This is a controversy which the Court of Auditors, guarantor of the country’s budgetary rigor, would have been fine with. Mediapart revealed on Monday that the institution would have reprinted more than 3,000 copies of its latest activity report, for the tidy sum of 10,000 euros. According to the information site, it was a “whim” of the first president of the Court of Auditors which motivated this operation at great expense. Pierre Moscovici would have intervened personally to have one of the two photos in the report representing him replaced. “The first version initially showed Pierre Moscovici on the rooftops of Paris, smiling but with a tired look and drawn features. In the new version, he is inside the Palais Cambon, still smiling, but more dashing. The second photo of the First President, taken “behind a desk bearing a large Court logo”, was deleted from the second version.

Pierre Moscovici, disappointed by his photogenicity? The story could make you smile, if it were not, as Mediapart reminds us, “public funds”. And this, “within an institution which precisely poses itself as the critic of the misuse of public money within the State”, crushes the investigative media, accustomed to tracking down the contradictions of the political and institutional world . Requested by Le Figaro, the Court of Auditors formally denies having given in to the “whim” of its first president. “The first version of the activity report, which is a bit like our showcase because it is distributed internally and to all our institutional partners, was printed without proof [ready to print, Editor’s note], which is anything but professional,” justifies the secretary general of the Court of Auditors, Maïa Wirgin.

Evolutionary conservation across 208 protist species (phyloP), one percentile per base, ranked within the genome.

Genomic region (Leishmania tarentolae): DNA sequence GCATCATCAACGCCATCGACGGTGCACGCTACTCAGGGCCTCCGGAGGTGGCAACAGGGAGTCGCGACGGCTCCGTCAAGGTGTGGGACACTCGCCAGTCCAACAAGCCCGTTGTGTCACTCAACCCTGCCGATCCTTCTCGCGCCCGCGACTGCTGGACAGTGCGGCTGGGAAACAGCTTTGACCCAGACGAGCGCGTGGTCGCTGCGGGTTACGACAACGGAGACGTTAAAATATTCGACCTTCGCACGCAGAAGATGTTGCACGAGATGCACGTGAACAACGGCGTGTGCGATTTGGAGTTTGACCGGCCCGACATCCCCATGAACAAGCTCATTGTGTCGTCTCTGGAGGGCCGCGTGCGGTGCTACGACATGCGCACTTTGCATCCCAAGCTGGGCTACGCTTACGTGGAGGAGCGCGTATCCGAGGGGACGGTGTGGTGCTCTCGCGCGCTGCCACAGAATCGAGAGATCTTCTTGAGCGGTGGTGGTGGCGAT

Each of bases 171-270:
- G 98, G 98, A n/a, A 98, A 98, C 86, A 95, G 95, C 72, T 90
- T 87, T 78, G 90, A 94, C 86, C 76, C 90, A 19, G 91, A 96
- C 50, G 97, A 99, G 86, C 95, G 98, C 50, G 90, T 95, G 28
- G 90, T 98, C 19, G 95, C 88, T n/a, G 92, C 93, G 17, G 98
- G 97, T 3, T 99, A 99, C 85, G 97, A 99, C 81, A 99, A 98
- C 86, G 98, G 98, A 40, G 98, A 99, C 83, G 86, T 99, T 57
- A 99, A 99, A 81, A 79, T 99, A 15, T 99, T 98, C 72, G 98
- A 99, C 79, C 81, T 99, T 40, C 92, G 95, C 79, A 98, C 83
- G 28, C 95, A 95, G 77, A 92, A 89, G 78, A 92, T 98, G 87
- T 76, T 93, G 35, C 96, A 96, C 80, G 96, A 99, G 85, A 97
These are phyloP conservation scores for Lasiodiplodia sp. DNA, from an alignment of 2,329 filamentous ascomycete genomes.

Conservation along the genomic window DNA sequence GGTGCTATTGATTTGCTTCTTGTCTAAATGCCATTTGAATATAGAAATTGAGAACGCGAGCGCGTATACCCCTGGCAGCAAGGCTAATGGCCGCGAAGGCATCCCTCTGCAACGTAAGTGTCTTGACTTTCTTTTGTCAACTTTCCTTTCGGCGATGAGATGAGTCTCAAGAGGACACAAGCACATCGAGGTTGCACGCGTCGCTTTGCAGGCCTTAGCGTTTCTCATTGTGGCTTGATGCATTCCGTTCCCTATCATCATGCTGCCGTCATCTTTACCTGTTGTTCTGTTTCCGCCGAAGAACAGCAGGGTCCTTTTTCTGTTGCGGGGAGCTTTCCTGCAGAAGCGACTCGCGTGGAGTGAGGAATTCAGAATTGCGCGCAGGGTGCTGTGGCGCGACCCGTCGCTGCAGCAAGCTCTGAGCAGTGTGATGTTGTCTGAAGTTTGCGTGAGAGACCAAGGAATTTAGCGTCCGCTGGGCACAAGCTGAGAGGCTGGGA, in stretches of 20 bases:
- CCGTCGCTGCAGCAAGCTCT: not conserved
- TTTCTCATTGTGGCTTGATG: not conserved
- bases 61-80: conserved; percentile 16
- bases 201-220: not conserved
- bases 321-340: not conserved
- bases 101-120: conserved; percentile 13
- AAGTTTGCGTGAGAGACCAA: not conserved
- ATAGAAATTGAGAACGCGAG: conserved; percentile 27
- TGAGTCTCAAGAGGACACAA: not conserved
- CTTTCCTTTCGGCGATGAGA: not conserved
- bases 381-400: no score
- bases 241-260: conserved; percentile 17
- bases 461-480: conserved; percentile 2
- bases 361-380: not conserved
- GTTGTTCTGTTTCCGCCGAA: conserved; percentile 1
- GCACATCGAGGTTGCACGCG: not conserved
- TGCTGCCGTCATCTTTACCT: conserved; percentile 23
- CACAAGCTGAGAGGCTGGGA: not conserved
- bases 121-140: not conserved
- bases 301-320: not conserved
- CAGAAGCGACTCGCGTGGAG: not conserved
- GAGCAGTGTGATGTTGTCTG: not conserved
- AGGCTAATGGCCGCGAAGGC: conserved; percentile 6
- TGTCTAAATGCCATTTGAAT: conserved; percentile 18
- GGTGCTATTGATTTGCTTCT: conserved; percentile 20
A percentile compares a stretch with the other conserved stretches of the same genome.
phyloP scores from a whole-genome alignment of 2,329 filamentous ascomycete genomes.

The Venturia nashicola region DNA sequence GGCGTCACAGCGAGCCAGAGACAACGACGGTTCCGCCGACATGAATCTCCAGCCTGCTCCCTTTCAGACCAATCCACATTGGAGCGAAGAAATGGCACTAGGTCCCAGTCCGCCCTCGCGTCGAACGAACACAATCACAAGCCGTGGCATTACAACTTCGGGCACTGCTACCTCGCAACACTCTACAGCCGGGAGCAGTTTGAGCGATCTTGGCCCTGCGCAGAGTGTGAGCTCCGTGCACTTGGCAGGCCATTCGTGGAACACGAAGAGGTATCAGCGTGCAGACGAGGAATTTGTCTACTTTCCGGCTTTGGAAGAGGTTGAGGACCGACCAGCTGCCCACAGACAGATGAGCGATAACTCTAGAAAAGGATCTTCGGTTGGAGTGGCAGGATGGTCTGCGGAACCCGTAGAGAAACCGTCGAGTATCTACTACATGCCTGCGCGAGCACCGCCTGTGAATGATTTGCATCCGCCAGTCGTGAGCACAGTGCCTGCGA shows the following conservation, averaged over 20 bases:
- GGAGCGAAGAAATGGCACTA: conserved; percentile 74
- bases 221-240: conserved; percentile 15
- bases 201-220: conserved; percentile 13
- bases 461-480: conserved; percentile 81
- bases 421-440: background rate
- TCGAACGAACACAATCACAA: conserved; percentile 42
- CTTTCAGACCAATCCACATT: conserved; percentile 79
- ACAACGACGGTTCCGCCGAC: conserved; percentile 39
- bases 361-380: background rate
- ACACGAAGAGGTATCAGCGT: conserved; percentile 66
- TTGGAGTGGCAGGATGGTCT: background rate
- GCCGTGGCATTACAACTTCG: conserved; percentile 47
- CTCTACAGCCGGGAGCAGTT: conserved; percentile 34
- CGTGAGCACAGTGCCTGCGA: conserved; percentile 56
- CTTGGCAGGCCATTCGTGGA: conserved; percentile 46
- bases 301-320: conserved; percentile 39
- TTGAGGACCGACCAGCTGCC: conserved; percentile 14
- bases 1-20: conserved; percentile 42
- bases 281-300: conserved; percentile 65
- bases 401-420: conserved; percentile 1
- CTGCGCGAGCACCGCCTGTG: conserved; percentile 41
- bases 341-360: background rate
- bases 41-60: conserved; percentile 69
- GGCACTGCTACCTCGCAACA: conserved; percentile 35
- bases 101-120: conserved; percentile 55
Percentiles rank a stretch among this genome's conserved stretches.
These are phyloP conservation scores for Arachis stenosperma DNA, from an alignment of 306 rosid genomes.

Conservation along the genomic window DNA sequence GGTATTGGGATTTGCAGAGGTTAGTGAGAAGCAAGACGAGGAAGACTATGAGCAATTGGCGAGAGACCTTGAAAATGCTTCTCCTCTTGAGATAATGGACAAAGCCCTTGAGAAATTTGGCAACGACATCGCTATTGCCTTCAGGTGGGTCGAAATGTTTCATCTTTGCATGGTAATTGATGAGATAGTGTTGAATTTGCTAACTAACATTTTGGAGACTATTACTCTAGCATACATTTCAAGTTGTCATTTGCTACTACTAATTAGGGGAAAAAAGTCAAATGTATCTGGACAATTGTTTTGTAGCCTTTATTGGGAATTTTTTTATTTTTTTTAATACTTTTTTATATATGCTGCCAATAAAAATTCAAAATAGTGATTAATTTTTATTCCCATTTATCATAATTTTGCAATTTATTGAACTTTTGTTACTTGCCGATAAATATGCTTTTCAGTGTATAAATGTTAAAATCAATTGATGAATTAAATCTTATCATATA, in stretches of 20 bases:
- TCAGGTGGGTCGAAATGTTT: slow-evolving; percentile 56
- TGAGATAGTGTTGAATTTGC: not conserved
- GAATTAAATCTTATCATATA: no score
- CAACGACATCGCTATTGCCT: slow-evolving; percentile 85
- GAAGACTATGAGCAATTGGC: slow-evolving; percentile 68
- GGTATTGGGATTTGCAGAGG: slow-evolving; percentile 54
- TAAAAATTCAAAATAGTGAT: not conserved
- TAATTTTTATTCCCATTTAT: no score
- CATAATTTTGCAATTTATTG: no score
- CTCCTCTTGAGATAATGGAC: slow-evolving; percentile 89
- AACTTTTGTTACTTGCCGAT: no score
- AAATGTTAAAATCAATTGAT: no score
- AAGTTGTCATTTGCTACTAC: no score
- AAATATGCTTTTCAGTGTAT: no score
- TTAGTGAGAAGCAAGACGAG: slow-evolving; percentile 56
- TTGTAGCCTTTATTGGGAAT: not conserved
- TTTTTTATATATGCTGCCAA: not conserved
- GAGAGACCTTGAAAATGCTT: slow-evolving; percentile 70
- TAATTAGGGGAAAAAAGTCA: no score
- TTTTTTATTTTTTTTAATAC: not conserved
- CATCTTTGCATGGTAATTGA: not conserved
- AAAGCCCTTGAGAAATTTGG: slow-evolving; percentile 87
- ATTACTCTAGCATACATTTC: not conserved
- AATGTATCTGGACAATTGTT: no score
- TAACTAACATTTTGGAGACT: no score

The institution does not deny having replaced the two photos of its first president. “The two incriminated photos, which were actually changed, did not correspond to what had been requested: first of all, there was one too many, while excessive personalization of this brochure was not desired. , but on the contrary to emphasize the collective and collegial character of the institution,” argues Maïa Wirgin. As for the other photo, described in great detail by the investigative site, the general secretary maintains that it was “both non-institutional and distorted”. Hence its replacement.

Contrary to what Mediapart suggests, it would not be Pierre Moscovici himself who demanded the reprinting of the report. “It was decided – and it was not at the request of the first president, who did not request this second version – to rectify this error and to carry out a new printing.” “The Court is responsible for the good management of public funds, but it is also an institution whose communication must be clean and serious,” insists Maïa Wirgin. The fact remains that the operation cost 10,000 euros, as indicated by Mediapart. To finance the reprint, the institution claims to have drawn entirely on the “savings made this year on the publication”, which amount to 30,000 euros. The taxpayer can therefore conclude, like the Secretary General, that the Court “does not deviate from its mission of controlling expenditure, including for itself”. He could also see, like the investigative media, “reduced savings” in times of budgetary rigor…